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The 2012 STEP Results Discussion Thread

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    I just had a mare on 2008, hopefully a blip. It was still a 2 but not good at this point
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    (Original post by desijut)
    I just had a mare on 2008, hopefully a blip. It was still a 2 but not good at this point
    I got a low 3 on that paper. (though it was the first SIII paper I ever did)
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    If you're doing a question and you make one little stupid mistake somewhere in the middle or beginning (for example, I forgot the + c integration constant in the easy part of the question, and since it was a logarithm it ended up being crucial to the answer), but you still do the next bit with correct logic (so if you hadn't made the mistake you would be right), how many marks do you lose. Would you even get any method marks at all? I've just done 4 step questions and 3 of those I did something totally retarded, like forgetting a term, or not seeing the - sign, forgetting to square something at the start etc...
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    (Original post by desijut)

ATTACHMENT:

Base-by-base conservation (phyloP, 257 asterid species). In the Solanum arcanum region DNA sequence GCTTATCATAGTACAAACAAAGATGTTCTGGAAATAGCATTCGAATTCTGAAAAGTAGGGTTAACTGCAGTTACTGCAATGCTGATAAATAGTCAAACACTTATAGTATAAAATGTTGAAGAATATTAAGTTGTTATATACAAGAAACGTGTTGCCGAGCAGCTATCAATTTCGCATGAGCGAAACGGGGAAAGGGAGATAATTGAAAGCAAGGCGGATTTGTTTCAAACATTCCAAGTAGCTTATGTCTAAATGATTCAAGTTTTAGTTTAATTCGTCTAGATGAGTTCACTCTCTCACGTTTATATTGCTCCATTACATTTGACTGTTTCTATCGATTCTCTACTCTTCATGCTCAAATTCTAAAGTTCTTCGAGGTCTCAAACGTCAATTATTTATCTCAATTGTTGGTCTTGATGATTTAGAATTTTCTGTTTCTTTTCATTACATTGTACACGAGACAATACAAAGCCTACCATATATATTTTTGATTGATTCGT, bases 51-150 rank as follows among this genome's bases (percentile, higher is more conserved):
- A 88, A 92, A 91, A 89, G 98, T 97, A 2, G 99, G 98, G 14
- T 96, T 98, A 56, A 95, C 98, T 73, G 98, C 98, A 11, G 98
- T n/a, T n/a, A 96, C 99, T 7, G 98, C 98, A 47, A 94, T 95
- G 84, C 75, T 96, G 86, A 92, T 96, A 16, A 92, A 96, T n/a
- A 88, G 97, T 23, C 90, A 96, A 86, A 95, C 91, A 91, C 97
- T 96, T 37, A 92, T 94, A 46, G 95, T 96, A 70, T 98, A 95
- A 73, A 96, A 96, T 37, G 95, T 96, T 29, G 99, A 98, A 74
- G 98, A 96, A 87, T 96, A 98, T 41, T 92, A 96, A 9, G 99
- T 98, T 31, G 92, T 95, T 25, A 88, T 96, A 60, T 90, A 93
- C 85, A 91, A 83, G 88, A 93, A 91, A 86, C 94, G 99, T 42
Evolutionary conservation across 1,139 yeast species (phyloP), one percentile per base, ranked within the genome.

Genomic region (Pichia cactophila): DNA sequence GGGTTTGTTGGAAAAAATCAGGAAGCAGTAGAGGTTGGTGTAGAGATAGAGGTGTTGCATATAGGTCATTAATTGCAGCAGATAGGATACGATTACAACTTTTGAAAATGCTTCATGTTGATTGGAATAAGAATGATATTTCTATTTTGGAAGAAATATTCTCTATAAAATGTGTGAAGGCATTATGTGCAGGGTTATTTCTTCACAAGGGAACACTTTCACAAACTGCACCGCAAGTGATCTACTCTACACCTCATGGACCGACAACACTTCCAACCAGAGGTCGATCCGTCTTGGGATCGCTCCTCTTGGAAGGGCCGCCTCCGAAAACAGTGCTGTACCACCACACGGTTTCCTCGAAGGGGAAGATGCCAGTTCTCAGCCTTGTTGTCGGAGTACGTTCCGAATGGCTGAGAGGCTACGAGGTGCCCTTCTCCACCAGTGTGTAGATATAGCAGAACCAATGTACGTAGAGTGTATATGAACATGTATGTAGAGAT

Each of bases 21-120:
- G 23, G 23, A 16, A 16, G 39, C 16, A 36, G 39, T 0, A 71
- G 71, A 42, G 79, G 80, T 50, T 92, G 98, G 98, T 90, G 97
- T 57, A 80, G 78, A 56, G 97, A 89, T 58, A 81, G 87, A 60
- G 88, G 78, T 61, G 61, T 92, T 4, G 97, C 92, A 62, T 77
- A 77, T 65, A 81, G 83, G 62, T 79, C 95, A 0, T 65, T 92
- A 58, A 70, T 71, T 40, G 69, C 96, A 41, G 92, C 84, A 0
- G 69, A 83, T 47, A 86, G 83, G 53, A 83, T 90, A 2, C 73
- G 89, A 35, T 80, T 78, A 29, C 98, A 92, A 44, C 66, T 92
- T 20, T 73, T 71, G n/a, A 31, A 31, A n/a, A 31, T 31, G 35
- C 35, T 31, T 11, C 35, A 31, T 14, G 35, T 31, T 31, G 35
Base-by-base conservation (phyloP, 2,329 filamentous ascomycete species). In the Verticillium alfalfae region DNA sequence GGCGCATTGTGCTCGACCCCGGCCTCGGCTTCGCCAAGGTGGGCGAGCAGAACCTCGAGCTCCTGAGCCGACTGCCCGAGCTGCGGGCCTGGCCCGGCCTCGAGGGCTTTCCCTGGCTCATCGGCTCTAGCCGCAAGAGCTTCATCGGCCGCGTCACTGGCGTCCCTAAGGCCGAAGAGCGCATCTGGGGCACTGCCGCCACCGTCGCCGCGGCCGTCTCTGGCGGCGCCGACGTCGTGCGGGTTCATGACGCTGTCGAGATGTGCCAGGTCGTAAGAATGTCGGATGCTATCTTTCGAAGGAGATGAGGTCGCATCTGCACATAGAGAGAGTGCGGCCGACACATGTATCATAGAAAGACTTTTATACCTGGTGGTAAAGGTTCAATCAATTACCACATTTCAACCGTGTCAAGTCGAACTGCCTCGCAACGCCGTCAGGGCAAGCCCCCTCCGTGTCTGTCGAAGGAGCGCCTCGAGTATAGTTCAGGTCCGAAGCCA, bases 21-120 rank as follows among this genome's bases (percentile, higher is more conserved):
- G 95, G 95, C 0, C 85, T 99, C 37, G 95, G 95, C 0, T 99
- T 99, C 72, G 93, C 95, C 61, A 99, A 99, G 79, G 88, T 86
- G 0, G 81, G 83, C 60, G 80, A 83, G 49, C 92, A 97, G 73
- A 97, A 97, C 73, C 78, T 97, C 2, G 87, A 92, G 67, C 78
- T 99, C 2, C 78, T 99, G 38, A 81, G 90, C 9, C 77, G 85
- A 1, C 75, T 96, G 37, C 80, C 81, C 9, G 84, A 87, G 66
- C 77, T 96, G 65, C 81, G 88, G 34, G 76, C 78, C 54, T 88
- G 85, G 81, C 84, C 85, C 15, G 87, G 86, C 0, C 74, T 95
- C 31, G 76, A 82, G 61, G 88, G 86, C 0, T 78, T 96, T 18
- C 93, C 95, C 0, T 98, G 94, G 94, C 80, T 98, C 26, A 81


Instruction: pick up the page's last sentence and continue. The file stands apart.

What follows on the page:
I just had a mare on 2008, hopefully a blip. It was still a 2 but not good at this point

    (Original post by Xero Xenith)
    I got a low 3 on that paper. (though it was the first SIII paper I ever did)
    Did you guys not like Q2? The only part that requires a bit of 'thought' was the very last part, but

    Spoiler:
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    that part falls out easily when you consider S_k(1).


    It was a rather long question though - finding S_4(n) explicitly is just tedious.

    I also thought Q5 was similarly just a slog of finding the right expressions. (The examiner's report did say people responded to both questions in much the same way so maybe it doesn't suit your strong points?) I would've also picked questions 6 and 8. This exam has few 'interesting' questions, with Q13 and potentially Q2 being the exceptions.
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    (Original post by shamika)
    Did you guys not like Q2? The only part that requires a bit of 'thought' was the very last part, but

    Spoiler:
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    that part falls out easily when you consider S_k(1).


    It was a rather long question though - finding S_4(n) explicitly is just tedious.

    I also thought Q5 was similarly just a slog of finding the right expressions. (The examiner's report did say people responded to both questions in much the same way so maybe it doesn't suit your strong points?)
    I did all 3 mechanics on that paper. They were nice but I doubt many did them.
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    (Original post by ben-smith)
    I did all 3 mechanics on that paper. They were nice but I doubt many did them.
    According to the examiner's report:

    - a quarter tried Q9
    - a fifth tried Q10
    - under a twelfth tried Q11

    Having tried Q1, I also realized why this is in STEP III
    Spoiler:
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    How do you find x and y given xy and (x+y)? I assume relations between the roots of polynomials is a further maths topic only?


    I thought 2008 wasn't bad at all... :confused: